Photo by: Marta Domínguez
Alongside the mini shop selling Marmite, Walkers Crisps and Cadbury’s chocolate among other delights, East London’s weekly pub quiz nights have turned the Kreuzberg restaurant/café/bar (offering catering, as of recently) into a hub for international fans of British food… like German owner and founder herself, Nadine Sauerzapfe.
She and her team of bushy-tailed English-speaking waitstaff and chefs have created a menu proudly placing British gastronomic fare like Bangers and Mash (€9), the classic Fish and Chips (€9.50) and the hangover-curing Full English Breakfast (€10.50) in the spotlight, but with classy added touches. The hearty Beef and Ale Pie (€9.50) is our pick for the day. Tasting best in the company of a side salad and a buttery, creamy mash seasoned just right with salt, pepper and parsley, it is the perfect choice to warm up your weekends.
Ingredients (serves 4):
- 600g stewing beef
- 1 medium onion, diced
- 1 medium carrot, chopped
- 300g button mushrooms, halved
- 200 ml dark ale, e.g. Guinness Beef stock
- 1 tsp flour
- 1 sprig of thyme
- 1 sprig rosemary
- Frozen puff pastry
For the stew:
1. Using a hot saucepan, fry off the beef until browned. Add the ale and cook for at least 3 hours at a low simmer, adding a bit of water when necessary.
2. In another large pot, fry off all the vegetables in vegetable oil until the onion is brown. Then add the thyme, rosemary and garlic, being careful not to burn the garlic. Add the flour to the vegetable pot and cook through for 45 seconds, stirring constantly.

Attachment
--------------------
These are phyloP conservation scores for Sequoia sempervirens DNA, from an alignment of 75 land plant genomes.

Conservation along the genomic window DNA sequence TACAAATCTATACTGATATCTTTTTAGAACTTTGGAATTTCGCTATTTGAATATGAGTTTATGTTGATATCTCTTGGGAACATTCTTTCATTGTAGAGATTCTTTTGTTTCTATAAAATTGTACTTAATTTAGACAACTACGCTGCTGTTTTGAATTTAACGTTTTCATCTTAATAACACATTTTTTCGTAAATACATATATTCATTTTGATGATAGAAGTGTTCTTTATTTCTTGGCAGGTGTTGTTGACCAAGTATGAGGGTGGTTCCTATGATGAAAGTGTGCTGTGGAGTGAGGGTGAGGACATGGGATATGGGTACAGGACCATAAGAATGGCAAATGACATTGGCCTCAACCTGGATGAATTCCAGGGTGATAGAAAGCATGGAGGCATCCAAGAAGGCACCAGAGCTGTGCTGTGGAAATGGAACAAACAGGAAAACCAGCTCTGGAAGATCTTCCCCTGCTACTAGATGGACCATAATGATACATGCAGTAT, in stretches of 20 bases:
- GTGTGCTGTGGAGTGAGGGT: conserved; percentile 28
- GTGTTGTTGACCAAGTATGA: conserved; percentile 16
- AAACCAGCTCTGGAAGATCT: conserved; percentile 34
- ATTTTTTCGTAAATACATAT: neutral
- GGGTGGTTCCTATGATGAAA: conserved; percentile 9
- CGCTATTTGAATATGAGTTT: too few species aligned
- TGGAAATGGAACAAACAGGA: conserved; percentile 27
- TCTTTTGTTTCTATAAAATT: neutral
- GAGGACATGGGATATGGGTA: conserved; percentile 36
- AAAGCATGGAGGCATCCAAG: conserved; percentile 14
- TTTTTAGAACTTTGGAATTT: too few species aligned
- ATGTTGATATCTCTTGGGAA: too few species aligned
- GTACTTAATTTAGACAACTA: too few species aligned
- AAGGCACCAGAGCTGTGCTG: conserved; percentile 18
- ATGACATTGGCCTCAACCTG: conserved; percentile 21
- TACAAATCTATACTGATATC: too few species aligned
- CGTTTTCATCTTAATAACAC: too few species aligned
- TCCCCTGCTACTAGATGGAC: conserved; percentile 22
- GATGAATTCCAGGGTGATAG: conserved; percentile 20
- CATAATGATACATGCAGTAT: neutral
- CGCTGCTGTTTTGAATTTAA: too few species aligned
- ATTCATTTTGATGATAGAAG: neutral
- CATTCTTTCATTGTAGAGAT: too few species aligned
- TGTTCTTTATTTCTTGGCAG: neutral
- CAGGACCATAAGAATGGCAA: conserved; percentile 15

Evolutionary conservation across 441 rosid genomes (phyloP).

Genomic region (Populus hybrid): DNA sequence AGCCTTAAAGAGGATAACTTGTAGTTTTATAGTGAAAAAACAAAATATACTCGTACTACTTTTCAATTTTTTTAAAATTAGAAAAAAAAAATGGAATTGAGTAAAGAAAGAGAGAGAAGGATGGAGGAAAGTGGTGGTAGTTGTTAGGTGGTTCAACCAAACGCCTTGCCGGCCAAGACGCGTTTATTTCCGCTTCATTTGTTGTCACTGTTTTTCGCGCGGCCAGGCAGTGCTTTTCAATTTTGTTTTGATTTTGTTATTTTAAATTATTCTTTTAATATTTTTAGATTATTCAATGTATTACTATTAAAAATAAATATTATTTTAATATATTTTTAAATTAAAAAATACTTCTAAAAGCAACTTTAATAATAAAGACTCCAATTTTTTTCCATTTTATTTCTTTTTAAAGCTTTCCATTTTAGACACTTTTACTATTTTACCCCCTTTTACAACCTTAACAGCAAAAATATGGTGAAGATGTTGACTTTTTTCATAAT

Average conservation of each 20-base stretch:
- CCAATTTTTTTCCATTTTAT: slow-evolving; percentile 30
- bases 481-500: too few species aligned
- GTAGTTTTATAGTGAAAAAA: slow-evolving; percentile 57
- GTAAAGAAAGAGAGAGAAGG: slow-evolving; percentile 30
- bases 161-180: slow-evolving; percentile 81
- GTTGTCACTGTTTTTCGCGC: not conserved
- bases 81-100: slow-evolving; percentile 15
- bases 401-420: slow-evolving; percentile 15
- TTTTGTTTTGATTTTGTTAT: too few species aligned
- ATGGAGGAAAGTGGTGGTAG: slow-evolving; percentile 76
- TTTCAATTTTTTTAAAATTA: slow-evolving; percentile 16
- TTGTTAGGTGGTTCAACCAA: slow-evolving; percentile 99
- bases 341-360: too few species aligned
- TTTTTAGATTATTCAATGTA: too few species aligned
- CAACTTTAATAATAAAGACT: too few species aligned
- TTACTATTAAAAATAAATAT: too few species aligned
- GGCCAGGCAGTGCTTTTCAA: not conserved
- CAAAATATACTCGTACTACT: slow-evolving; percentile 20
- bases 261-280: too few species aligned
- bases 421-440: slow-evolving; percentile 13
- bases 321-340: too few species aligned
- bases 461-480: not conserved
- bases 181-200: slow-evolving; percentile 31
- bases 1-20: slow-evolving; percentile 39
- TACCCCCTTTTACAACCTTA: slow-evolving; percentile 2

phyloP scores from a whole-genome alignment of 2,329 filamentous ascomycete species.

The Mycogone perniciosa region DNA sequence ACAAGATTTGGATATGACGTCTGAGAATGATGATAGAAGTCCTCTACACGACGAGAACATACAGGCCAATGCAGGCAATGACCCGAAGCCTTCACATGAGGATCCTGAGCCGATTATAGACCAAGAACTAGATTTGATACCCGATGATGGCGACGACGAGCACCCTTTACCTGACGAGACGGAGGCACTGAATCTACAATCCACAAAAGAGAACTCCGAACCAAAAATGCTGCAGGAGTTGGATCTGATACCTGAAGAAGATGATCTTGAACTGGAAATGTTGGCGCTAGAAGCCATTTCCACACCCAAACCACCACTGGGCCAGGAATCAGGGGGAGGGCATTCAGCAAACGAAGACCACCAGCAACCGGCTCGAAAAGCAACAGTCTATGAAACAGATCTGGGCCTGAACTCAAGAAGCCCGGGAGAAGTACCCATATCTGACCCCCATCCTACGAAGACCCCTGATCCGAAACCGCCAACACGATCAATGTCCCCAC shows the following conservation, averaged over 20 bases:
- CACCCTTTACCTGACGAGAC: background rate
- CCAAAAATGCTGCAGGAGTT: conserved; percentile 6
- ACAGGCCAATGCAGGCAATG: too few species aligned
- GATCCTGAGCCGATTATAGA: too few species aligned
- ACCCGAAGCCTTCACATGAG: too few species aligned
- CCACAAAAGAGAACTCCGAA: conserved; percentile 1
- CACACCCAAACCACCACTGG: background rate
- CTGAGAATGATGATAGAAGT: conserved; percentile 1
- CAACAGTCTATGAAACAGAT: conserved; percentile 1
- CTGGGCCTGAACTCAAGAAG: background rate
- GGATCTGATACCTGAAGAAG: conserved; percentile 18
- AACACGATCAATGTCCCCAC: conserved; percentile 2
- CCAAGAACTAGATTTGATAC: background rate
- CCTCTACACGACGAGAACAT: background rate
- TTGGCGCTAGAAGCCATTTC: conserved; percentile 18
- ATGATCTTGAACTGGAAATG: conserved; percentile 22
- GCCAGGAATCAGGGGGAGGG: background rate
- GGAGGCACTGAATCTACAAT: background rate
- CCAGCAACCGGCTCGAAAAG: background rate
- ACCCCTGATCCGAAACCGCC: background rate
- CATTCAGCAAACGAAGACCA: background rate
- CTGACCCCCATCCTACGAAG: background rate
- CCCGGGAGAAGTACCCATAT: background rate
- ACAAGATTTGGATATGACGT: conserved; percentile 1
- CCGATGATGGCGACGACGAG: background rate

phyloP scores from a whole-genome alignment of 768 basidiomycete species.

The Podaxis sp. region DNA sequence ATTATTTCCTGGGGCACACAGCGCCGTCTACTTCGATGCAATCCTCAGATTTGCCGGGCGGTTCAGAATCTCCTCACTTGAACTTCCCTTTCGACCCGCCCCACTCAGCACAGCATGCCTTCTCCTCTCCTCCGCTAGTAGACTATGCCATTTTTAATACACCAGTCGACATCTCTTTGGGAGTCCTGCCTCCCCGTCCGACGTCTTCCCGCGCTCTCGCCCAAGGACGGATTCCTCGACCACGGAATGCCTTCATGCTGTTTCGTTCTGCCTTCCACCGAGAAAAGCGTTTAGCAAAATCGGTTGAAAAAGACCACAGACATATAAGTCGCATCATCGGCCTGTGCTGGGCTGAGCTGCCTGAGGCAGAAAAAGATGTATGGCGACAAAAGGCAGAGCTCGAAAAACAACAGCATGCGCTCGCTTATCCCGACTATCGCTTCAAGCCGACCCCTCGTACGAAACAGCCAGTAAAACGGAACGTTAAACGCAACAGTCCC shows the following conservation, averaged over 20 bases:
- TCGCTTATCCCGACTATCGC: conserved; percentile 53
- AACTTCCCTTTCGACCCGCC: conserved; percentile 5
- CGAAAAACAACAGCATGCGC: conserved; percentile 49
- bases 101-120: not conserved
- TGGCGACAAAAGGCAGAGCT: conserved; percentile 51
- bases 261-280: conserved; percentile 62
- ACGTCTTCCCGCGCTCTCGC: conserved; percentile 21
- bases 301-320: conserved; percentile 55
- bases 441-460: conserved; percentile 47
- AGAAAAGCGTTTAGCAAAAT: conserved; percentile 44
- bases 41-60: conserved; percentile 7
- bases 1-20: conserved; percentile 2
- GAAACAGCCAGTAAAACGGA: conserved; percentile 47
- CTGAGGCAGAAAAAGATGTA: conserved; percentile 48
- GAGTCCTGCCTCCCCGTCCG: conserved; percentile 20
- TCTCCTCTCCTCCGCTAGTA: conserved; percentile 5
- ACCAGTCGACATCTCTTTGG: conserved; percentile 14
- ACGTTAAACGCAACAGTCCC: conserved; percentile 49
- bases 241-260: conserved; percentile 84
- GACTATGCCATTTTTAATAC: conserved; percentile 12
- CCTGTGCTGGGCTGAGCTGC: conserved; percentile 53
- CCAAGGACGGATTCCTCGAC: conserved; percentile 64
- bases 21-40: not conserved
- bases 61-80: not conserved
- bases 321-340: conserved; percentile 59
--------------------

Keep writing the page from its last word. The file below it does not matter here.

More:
3. Next, pour the beef and ale mixture into the vegetable pot. Stir everything together with a wooden spoon and fill up the pot with beef stock until everything is covered. Bring to a boil and cook for another 5 minutes. Season with salt and pepper to taste.
For the pastry:
1. Place the puff pastry on a clean surface to thaw out. Once thawed, take the dish you’re going to serve your pie in, turn it upside down on top of the pastry and cut a circle of pastry around the rim of the dish.
2. Take a knife and score the pastry in a criss-cross fashion. Brush the pastry with a beaten egg and cook in a preheated oven at 170 degrees for about 20 minutes until golden brown.
3. Place the pastry on top of the hot stew in the serving dish. Best served with mashed potatoes.
Tip: The quality of the beef greatly influences the flavour, so purchase a premium cut from a good butcher.
Originally published in Issue #114, March 2013.